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You’ve probably heard that stress is a killer.
It’s unfortunately a phrase that I don’t only believe is true — it’s one I’ve seen in action.
When my uncle, who put in over 20 years for the same firm, and after spending many late nights at the office and giving up the occasional weekend, was passed over for a promotion he thought was a sure thing — his blood pressure skyrocketed.
It was long after that we lost him… and a massive heart attack was to blame.
I know our family isn’t alone in this experience. Even though stress has long been considered a catalyst for heart trouble, men seemed to succumb to this particular risk factor in higher numbers than women.
And now we know just how much of a burden work stress is on their hearts — and what needs to change…
How the workplace can double men’s risk for heart disease
After analyzing data gathered from 6,500 white-collar workers, scientists discovered a two-ingredient recipe for disaster…
Those two ingredients? Job strain and feeling like the high level of effort put into a job is rewarded very little, if at all.
“Job strain refers to work environments where employees face a combination of high job demands and low control over their work. High demands can include a heavy workload, tight deadlines and numerous responsibilities, while low control means the employee has little say in decision-making and how they perform their tasks,” according to lead study author Mathilde Lavigne-Robichaud, R.D., M.S., doctoral candidate, Population Health and Optimal Health Practices Research Unit, CHU de Quebec-University Laval Research Center in Quebec, Canada..
“Effort-reward imbalance occurs when employees invest high effort into their work, but they perceive the rewards they receive in return — such as salary, recognition or job security — as insufficient or unequal to the effort. For instance, if you’re always going above and beyond, but you feel like you’re not getting the credit or rewards you deserve, that’s called effort-reward imbalance.”
The study found:
- Men who said they experienced either job strain or effort-reward imbalance had a 49% increase in risk of heart disease compared to men who didn’t report those stressors.
- Men reporting both job strain and effort-reward imbalance were at twice the risk of heart disease compared with men who did not say they were experiencing the combined stressors.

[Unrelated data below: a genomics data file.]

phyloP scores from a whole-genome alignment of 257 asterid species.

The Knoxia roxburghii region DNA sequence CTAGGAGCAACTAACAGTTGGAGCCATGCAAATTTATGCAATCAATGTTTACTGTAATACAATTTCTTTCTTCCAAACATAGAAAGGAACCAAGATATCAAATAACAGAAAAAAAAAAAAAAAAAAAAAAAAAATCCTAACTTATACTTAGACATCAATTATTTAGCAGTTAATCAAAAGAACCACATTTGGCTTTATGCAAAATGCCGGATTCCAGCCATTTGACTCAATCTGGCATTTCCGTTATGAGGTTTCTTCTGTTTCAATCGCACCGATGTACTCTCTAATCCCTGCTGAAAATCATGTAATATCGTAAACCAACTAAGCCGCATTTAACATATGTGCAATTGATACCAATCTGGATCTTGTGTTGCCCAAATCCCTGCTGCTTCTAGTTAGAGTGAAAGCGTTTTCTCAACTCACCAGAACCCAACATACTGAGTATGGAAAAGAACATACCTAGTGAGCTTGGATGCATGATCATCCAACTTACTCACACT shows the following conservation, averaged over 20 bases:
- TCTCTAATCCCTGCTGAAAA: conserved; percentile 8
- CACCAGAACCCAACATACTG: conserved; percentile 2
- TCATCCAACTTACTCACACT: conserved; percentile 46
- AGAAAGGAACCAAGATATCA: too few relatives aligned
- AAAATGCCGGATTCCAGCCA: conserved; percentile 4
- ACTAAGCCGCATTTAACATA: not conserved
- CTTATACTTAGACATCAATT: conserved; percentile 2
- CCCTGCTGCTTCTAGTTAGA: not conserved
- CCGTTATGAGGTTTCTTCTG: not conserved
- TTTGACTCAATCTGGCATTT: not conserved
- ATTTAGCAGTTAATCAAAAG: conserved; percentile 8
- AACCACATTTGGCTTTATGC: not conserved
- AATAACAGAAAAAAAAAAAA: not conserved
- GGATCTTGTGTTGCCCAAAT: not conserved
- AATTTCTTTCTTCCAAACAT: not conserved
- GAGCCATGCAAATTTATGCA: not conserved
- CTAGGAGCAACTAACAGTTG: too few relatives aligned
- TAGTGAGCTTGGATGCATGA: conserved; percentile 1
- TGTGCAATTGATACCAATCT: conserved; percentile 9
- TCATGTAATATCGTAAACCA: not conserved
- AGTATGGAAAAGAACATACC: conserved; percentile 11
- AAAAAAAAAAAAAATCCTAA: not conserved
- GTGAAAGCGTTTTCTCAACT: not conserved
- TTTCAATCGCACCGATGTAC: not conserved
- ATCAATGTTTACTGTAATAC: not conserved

- The impact of psychosocial stress at work on women’s heart health was inconclusive.
- In men, the impact of job strain and effort-reward imbalance combined was similar to the magnitude of the impact of obesity on the risk of coronary heart disease.
Previous research has reported on the effect of stressors like these on the heart.
Researchers at University College London found that people who have strong stress response levels may also experience more inflammation (and have more LDL — bad cholesterol) that, in turn, harms heart health.
In another study, mental stress was found to reduce blood flow to the muscles of the heart, a condition called myocardial ischemia, which can trigger a heart attack.
Balancing stress to protect your heart
“Our study highlights the pressing need to proactively address stressful working conditions, to create healthier work environments that benefit employees and employers,” says Dr. Lavigne-Robichaud.
But what can we do right now to help ourselves?
Make a career change or seek a job where you can experience less job strain and stress and your hard work is seen and appreciated.
If that’s not something immediately possible, then rein in your fight-or-flight response.
This reaction is activated by the sympathetic nervous system, so without some practice, it’s not easy to control your body’s automatic reaction to stress.
The fight-or-flight response activates the release of hormones that, over time, can increase blood pressure and body fat and cause insulin resistance — all precursors to heart disease. A couple of ways to counter its effects include meditation and stress-relieving supplements or anthocyanin-rich foods.
Another way to tame the fight or flight response is to raise your heart rate variability. Low heart rate variability is associated with a 32-45 percent higher risk of a first heart attack. Find tips on raising your heart rate variability here.
Of course, if you have a family history of heart disease, be sure your doctor is aware.
Editor’s note: There are numerous safe and natural ways to decrease your risk of blood clots including the 25-cent vitamin, the nutrient that acts as a natural blood thinner and the powerful herb that helps clear plaque. To discover these and more, click here for Hushed Up Natural Heart Cures and Common Misconceptions of Popular Heart Treatments!